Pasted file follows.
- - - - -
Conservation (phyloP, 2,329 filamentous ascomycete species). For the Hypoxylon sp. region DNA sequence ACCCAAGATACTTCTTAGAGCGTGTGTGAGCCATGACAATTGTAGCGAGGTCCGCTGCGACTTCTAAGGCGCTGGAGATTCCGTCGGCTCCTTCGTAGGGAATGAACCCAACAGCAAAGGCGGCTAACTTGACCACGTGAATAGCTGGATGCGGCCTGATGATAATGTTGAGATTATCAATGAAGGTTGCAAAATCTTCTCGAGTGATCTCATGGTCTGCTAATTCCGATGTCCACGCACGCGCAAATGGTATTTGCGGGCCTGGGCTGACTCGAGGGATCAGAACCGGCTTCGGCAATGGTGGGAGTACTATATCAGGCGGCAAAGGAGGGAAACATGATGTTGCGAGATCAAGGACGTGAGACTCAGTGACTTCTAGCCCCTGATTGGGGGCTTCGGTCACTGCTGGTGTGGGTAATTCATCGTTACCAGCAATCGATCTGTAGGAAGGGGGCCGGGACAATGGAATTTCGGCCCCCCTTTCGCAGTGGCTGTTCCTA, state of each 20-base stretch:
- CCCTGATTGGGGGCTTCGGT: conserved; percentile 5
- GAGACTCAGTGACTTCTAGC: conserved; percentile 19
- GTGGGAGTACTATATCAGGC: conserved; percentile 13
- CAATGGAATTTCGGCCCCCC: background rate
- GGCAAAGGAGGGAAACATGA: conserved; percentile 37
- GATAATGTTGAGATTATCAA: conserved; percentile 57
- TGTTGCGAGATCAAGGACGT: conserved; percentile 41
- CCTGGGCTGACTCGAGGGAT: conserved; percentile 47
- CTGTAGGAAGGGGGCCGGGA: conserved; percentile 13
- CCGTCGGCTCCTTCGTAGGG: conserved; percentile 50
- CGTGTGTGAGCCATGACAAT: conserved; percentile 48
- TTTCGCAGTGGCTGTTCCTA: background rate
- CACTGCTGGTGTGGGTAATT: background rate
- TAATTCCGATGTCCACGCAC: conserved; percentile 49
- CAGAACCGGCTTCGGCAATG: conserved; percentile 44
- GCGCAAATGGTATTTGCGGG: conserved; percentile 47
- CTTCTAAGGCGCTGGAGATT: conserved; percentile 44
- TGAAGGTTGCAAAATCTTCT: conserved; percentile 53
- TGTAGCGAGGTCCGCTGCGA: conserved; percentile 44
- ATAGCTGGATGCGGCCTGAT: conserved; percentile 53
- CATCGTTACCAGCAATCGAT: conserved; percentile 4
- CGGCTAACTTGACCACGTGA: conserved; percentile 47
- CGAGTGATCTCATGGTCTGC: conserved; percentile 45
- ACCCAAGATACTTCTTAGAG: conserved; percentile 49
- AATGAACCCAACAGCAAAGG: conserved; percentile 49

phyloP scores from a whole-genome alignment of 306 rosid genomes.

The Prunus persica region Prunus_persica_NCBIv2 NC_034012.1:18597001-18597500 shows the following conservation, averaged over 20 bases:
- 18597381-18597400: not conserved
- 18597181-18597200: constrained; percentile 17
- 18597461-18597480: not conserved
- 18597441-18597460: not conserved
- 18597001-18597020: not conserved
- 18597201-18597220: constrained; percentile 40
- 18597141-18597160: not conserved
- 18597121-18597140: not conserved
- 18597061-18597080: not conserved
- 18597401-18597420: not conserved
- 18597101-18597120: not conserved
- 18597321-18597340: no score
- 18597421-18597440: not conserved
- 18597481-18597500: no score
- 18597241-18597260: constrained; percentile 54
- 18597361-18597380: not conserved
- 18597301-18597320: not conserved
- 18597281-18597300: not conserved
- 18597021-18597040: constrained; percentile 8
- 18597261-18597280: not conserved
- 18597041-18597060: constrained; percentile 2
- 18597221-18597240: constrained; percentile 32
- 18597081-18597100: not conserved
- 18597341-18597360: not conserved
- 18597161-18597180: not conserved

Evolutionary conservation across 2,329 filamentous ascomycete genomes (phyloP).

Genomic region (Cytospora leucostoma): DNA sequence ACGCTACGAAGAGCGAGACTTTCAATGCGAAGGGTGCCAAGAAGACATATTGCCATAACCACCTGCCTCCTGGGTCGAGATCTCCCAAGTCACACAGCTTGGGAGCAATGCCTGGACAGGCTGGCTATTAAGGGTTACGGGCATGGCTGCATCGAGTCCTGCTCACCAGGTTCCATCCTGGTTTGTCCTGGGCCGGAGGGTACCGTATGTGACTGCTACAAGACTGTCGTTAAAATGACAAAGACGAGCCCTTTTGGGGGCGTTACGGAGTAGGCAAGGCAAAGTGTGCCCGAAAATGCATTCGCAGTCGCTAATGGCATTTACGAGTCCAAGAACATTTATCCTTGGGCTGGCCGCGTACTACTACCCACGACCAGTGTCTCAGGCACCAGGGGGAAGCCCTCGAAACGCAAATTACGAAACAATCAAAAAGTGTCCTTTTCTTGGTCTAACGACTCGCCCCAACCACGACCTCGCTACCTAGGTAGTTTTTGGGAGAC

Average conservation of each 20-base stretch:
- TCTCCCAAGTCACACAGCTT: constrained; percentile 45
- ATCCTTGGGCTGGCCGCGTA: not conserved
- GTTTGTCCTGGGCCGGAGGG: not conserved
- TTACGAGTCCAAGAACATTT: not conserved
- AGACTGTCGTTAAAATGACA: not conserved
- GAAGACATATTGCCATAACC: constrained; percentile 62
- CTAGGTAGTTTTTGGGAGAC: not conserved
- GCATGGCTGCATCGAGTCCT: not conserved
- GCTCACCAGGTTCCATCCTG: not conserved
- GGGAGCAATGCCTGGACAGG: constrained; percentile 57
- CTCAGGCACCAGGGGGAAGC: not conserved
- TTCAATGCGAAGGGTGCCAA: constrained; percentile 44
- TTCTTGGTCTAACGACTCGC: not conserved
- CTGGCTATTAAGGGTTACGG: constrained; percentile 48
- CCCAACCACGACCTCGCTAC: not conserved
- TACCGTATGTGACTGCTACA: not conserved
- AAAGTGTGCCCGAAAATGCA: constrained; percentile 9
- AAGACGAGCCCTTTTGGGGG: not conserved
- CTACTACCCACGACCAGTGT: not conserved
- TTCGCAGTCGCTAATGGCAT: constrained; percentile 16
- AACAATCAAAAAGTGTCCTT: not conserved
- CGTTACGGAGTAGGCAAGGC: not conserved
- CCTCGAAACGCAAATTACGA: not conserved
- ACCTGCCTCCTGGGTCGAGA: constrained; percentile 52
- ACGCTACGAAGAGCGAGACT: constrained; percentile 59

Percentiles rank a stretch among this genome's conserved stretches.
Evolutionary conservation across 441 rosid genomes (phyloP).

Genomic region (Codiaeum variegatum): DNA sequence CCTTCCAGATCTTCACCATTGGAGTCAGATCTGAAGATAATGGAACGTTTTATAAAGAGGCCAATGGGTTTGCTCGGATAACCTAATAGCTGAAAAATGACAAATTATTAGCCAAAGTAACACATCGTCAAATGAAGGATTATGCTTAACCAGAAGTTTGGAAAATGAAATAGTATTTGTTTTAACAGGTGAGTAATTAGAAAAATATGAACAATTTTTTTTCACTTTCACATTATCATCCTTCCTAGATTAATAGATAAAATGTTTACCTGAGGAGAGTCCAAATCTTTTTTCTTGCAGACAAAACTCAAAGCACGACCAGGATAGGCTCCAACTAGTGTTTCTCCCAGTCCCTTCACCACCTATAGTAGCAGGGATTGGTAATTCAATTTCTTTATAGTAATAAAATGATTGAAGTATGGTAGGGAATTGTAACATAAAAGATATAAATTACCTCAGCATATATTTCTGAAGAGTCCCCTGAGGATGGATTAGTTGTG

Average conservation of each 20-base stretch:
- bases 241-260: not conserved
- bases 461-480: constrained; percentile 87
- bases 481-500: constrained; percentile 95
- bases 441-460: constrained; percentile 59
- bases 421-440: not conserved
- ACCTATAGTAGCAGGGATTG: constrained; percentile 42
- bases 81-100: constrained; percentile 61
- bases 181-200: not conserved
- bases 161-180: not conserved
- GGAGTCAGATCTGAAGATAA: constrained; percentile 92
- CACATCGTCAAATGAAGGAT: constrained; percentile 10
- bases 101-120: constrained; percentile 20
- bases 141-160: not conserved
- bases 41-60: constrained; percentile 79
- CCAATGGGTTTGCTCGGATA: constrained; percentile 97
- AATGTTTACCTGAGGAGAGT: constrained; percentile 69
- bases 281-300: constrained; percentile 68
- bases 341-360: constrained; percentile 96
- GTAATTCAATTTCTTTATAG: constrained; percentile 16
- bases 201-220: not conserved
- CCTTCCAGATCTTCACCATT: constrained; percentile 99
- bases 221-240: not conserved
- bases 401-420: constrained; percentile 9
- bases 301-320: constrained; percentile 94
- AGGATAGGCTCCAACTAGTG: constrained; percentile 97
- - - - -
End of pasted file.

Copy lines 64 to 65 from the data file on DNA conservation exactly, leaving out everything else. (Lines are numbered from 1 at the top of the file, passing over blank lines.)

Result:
- GCATGGCTGCATCGAGTCCT: not conserved
- GCTCACCAGGTTCCATCCTG: not conserved